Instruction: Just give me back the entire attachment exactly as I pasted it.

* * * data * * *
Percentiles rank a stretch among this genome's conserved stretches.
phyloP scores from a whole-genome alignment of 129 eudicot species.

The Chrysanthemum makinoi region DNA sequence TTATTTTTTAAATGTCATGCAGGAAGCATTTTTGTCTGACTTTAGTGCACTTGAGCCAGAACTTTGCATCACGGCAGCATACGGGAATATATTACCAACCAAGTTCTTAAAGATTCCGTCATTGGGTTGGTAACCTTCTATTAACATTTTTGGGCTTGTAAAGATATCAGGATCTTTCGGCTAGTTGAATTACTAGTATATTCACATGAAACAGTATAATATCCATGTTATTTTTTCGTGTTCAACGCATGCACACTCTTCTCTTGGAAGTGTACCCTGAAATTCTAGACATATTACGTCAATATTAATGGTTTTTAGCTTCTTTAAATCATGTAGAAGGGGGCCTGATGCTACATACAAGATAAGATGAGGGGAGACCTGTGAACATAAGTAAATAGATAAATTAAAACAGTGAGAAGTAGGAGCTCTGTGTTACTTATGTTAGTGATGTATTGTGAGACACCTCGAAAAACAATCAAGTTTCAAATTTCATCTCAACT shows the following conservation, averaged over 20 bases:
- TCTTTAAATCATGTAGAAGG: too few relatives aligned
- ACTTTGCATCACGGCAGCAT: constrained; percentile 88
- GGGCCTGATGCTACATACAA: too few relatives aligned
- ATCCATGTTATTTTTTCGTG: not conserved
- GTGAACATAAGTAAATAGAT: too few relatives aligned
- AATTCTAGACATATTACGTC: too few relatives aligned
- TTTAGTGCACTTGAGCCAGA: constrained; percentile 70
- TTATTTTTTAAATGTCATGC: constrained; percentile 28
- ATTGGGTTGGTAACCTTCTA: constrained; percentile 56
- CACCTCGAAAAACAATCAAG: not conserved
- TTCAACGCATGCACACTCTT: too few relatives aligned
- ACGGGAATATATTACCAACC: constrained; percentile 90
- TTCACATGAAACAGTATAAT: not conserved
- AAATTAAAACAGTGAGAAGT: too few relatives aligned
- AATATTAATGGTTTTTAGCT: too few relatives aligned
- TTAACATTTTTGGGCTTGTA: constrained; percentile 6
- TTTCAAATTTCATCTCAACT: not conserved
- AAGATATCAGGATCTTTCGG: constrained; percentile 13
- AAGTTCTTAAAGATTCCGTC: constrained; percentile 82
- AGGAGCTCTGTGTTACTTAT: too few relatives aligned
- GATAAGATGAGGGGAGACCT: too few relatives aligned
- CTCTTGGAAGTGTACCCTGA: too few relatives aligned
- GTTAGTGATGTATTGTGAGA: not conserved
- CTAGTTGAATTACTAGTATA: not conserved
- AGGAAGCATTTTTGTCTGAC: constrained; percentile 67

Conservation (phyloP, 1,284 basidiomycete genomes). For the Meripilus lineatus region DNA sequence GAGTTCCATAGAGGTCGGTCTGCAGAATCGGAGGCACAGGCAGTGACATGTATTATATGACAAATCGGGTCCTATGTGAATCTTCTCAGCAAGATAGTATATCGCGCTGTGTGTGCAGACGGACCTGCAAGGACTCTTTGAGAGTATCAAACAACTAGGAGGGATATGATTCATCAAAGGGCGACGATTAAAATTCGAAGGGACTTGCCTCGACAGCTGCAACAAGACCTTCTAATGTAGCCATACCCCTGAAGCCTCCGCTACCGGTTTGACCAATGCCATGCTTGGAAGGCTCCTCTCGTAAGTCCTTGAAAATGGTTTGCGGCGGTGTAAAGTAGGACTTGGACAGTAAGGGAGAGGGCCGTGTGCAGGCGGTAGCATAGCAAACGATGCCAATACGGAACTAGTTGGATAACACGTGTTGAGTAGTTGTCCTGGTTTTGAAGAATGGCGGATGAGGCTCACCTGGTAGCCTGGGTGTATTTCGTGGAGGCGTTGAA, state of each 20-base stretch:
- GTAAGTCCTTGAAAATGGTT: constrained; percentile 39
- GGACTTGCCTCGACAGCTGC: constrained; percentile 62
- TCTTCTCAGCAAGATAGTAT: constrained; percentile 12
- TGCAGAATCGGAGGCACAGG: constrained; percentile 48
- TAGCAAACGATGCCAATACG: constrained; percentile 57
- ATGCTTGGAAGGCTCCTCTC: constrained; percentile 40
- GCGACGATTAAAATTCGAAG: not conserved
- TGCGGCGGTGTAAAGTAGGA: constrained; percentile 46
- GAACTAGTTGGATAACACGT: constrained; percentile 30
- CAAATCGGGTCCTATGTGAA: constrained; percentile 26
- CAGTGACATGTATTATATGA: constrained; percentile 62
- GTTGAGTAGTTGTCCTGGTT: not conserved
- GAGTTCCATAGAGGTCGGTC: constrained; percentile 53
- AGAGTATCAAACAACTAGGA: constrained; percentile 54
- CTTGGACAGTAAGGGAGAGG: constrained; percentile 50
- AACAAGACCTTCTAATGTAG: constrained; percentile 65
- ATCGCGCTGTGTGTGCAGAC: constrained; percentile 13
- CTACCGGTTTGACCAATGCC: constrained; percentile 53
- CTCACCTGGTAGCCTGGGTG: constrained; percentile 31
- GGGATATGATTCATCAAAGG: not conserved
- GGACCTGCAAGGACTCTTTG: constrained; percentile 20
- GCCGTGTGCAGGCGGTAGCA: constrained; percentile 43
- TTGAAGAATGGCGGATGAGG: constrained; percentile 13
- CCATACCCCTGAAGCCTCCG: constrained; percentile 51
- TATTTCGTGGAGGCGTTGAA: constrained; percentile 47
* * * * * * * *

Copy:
Percentiles rank a stretch among this genome's conserved stretches.
phyloP scores from a whole-genome alignment of 129 eudicot species.

The Chrysanthemum makinoi region DNA sequence TTATTTTTTAAATGTCATGCAGGAAGCATTTTTGTCTGACTTTAGTGCACTTGAGCCAGAACTTTGCATCACGGCAGCATACGGGAATATATTACCAACCAAGTTCTTAAAGATTCCGTCATTGGGTTGGTAACCTTCTATTAACATTTTTGGGCTTGTAAAGATATCAGGATCTTTCGGCTAGTTGAATTACTAGTATATTCACATGAAACAGTATAATATCCATGTTATTTTTTCGTGTTCAACGCATGCACACTCTTCTCTTGGAAGTGTACCCTGAAATTCTAGACATATTACGTCAATATTAATGGTTTTTAGCTTCTTTAAATCATGTAGAAGGGGGCCTGATGCTACATACAAGATAAGATGAGGGGAGACCTGTGAACATAAGTAAATAGATAAATTAAAACAGTGAGAAGTAGGAGCTCTGTGTTACTTATGTTAGTGATGTATTGTGAGACACCTCGAAAAACAATCAAGTTTCAAATTTCATCTCAACT shows the following conservation, averaged over 20 bases:
- TCTTTAAATCATGTAGAAGG: too few relatives aligned
- ACTTTGCATCACGGCAGCAT: constrained; percentile 88
- GGGCCTGATGCTACATACAA: too few relatives aligned
- ATCCATGTTATTTTTTCGTG: not conserved
- GTGAACATAAGTAAATAGAT: too few relatives aligned
- AATTCTAGACATATTACGTC: too few relatives aligned
- TTTAGTGCACTTGAGCCAGA: constrained; percentile 70
- TTATTTTTTAAATGTCATGC: constrained; percentile 28
- ATTGGGTTGGTAACCTTCTA: constrained; percentile 56
- CACCTCGAAAAACAATCAAG: not conserved
- TTCAACGCATGCACACTCTT: too few relatives aligned
- ACGGGAATATATTACCAACC: constrained; percentile 90
- TTCACATGAAACAGTATAAT: not conserved
- AAATTAAAACAGTGAGAAGT: too few relatives aligned
- AATATTAATGGTTTTTAGCT: too few relatives aligned
- TTAACATTTTTGGGCTTGTA: constrained; percentile 6
- TTTCAAATTTCATCTCAACT: not conserved
- AAGATATCAGGATCTTTCGG: constrained; percentile 13
- AAGTTCTTAAAGATTCCGTC: constrained; percentile 82
- AGGAGCTCTGTGTTACTTAT: too few relatives aligned
- GATAAGATGAGGGGAGACCT: too few relatives aligned
- CTCTTGGAAGTGTACCCTGA: too few relatives aligned
- GTTAGTGATGTATTGTGAGA: not conserved
- CTAGTTGAATTACTAGTATA: not conserved
- AGGAAGCATTTTTGTCTGAC: constrained; percentile 67

Conservation (phyloP, 1,284 basidiomycete genomes). For the Meripilus lineatus region DNA sequence GAGTTCCATAGAGGTCGGTCTGCAGAATCGGAGGCACAGGCAGTGACATGTATTATATGACAAATCGGGTCCTATGTGAATCTTCTCAGCAAGATAGTATATCGCGCTGTGTGTGCAGACGGACCTGCAAGGACTCTTTGAGAGTATCAAACAACTAGGAGGGATATGATTCATCAAAGGGCGACGATTAAAATTCGAAGGGACTTGCCTCGACAGCTGCAACAAGACCTTCTAATGTAGCCATACCCCTGAAGCCTCCGCTACCGGTTTGACCAATGCCATGCTTGGAAGGCTCCTCTCGTAAGTCCTTGAAAATGGTTTGCGGCGGTGTAAAGTAGGACTTGGACAGTAAGGGAGAGGGCCGTGTGCAGGCGGTAGCATAGCAAACGATGCCAATACGGAACTAGTTGGATAACACGTGTTGAGTAGTTGTCCTGGTTTTGAAGAATGGCGGATGAGGCTCACCTGGTAGCCTGGGTGTATTTCGTGGAGGCGTTGAA, state of each 20-base stretch:
- GTAAGTCCTTGAAAATGGTT: constrained; percentile 39
- GGACTTGCCTCGACAGCTGC: constrained; percentile 62
- TCTTCTCAGCAAGATAGTAT: constrained; percentile 12
- TGCAGAATCGGAGGCACAGG: constrained; percentile 48
- TAGCAAACGATGCCAATACG: constrained; percentile 57
- ATGCTTGGAAGGCTCCTCTC: constrained; percentile 40
- GCGACGATTAAAATTCGAAG: not conserved
- TGCGGCGGTGTAAAGTAGGA: constrained; percentile 46
- GAACTAGTTGGATAACACGT: constrained; percentile 30
- CAAATCGGGTCCTATGTGAA: constrained; percentile 26
- CAGTGACATGTATTATATGA: constrained; percentile 62
- GTTGAGTAGTTGTCCTGGTT: not conserved
- GAGTTCCATAGAGGTCGGTC: constrained; percentile 53
- AGAGTATCAAACAACTAGGA: constrained; percentile 54
- CTTGGACAGTAAGGGAGAGG: constrained; percentile 50
- AACAAGACCTTCTAATGTAG: constrained; percentile 65
- ATCGCGCTGTGTGTGCAGAC: constrained; percentile 13
- CTACCGGTTTGACCAATGCC: constrained; percentile 53
- CTCACCTGGTAGCCTGGGTG: constrained; percentile 31
- GGGATATGATTCATCAAAGG: not conserved
- GGACCTGCAAGGACTCTTTG: constrained; percentile 20
- GCCGTGTGCAGGCGGTAGCA: constrained; percentile 43
- TTGAAGAATGGCGGATGAGG: constrained; percentile 13
- CCATACCCCTGAAGCCTCCG: constrained; percentile 51
- TATTTCGTGGAGGCGTTGAA: constrained; percentile 47